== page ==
BACKGROUND: Invented by two Ph.D. chemists and an expert distillation engineer, Catalytic Pesticide Removal (CPR) offers a revolutionary method to remove or reduce harmful pesticides in medical cannabis extracts and oils. The methods and science are proprietary and confidential; a patent is pending.
RESULTS: Analysis was performed by Sonoma Lab Works in Santa Rosa, CA using an Agilent liquid chromatography and a Sciex triple quadrupole mass spectrometer (LCMS/MS). We tested supercritical carbon dioxide extracts in both raw and distillate forms and produced significant reductions of pyrethriums, bifenazate (FloramiteTM), spiromesifen (Forbid 4FTM), spinosad, abametic (AvidTM), and myclobutanil (Eagle 20TM). Many tests have been performed and repeated. Several representative test results are shown here:
For myclobutanil, we achieved a 98% reduction:
Bifenazate also showed good reduction in many tests. A representative example:
We also observed similar positive test results for spiromesifen, spinosad and abamectin using a variety of methods. We expect proportionally lower values (below detection) with repeated treatments and equipment improvements. Limited test data shows little to no effect on potency. We are confident that this technology can also be used to remove heavy metals.
ESTIMATED MARKET VALUE: Current cannabis sales in legal states (OR, CO, and WA) is currently around $2.6B, not counting California (Ref 1). If California is added to these states, estimated sales would be around $7.4B based on population data (Ref 2). Of this, about 30% of sales are concentrates (19%) and edibles (12%) (Ref 1). Based on this, the estimated concentrates market portion is about $1.4B. It is estimated that between 65 to 75% of the extracts market is contaminated with pesticides, mostly myclobutanil (Ref 3). If we assume 65% contamination, this corresponds to an inventory worth about $900M and equates to a market value exceeding $10M per year. This application has far reaching worldwide applications, especially in other countries where pesticide regulations are not as strict as in the US. Additional financial details and market analysis are available by request.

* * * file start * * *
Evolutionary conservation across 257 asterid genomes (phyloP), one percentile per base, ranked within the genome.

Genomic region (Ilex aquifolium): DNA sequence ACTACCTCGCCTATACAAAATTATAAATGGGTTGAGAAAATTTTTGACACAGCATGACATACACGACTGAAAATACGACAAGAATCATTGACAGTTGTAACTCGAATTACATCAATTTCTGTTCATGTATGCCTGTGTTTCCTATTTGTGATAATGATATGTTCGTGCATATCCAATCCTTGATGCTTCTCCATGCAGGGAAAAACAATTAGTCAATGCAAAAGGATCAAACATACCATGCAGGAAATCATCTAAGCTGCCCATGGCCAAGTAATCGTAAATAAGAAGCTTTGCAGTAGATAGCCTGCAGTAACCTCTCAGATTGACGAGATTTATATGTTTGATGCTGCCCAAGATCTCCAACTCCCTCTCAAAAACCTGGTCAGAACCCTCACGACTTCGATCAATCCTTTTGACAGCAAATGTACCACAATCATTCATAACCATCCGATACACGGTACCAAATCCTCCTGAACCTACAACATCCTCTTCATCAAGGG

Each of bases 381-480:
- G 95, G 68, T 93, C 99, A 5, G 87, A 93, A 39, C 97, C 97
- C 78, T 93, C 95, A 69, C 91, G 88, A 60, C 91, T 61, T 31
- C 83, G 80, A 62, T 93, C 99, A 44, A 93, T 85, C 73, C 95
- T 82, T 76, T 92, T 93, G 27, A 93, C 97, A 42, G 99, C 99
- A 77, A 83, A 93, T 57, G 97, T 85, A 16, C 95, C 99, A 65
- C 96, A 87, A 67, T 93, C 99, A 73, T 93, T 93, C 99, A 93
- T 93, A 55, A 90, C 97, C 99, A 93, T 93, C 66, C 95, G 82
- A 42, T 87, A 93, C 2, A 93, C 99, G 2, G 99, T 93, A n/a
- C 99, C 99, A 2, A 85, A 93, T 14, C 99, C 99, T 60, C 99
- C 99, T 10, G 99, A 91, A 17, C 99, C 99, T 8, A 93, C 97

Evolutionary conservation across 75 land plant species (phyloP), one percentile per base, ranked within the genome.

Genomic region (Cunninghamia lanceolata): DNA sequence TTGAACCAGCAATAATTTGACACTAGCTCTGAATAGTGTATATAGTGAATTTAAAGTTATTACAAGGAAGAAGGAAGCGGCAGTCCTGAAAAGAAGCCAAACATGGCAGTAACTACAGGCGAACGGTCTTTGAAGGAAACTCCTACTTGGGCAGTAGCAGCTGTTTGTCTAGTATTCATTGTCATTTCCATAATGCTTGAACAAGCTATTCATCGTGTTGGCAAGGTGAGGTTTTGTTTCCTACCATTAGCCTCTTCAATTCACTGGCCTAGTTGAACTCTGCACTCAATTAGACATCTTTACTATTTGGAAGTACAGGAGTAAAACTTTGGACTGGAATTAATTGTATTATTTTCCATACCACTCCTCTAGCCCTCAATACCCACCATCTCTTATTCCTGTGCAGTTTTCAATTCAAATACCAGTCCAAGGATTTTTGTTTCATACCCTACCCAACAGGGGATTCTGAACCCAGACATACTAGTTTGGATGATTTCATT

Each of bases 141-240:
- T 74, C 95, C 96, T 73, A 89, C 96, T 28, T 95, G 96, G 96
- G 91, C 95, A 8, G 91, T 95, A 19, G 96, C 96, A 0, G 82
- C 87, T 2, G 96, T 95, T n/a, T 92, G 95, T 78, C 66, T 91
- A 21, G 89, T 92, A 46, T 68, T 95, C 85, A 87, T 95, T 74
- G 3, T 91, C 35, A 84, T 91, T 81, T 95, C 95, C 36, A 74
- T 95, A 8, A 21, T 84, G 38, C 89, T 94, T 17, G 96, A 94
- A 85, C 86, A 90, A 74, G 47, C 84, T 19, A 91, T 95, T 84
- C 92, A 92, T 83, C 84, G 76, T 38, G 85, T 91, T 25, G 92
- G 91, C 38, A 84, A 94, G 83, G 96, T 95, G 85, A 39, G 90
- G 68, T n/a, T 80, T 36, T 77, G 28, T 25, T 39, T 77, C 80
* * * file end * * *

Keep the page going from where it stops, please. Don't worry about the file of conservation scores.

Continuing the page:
LICENSING AND IMPLEMENTATION: We are seeking a well-established partner to assist us in bringing this important technology to the cannabis patients and the marketplace. We have filed a provisional patent and are looking for investment partners to accelerate the rollout of this technology in legal cannabis states.
Delta 9 Labs, LLC has developed a proprietary process for pesticide and heavy-metal removal from extracts derived from cannabis. Called Catalytic Pesticide Removal (CPR), this is the only high-volume, commercial process that safely removes harmful pesticide and metal residues without affecting the medicinal quality. A short white paper is attached above that describes results from our process and proof of US Patent filing noted below. We believe this adds significant value to the industry since contaminated flowers or trim can be converted to concentrates and treated with CPR, rather than be destroyed or removed from the market. Without this option, cultivators are at significant financial risk if their crop is lost to contamination and cannot be legally sold.
In the proposed regulation (CCR, Title 16, Division 42, Chapter 5: Testing Laboratories), we recommend the following additions:
§ 5313. Residual Pesticides
Part (c) If a sample is found to contain pesticides above the allowable amount listed in the tables in subsection (b), the sample “fails” pesticide testing. If the sample fails pesticide testing, the batch fails laboratory testing and may not be released for retail sale. The customer has the option to remediate liquid extract samples utilizing Catalytic Pesticide Removal (CPR) technology. If this option is utilized, the remediated sample shall be resubmitted to the testing laboratory to ensure the residual pesticides have been successfully reduced to the level below those shown in the table above.
§ 5328. Heavy Metals
Part (b) The laboratory shall report the concentration of each heavy metal listed in subsection (a) in micrograms per gram (μg/g) in the certificate of analysis. The laboratory shall report that the sample “passed” heavy-metal testing if the concentrations of heavy metals listed in subsection (a) are below the following heavy metal action levels. If the sample does not pass heavy metal-testing, the customer has the option to remediate liquid extract samples utilizing Catalytic Pesticide Removal (CPR) technology. If this option is utilized, the remediated sample shall be resubmitted to the testing laboratory to ensure the heavy-metals are below action levels in the table below.
Patent Filing Detail
Title: SYSTEM AND METHODS FOR CATALYTICALLY REMOVING PESTICIDES OR HARMFUL METALS FROM PLANT BASED EXTRACTS
U.S. Patent Application No.: 62/517,921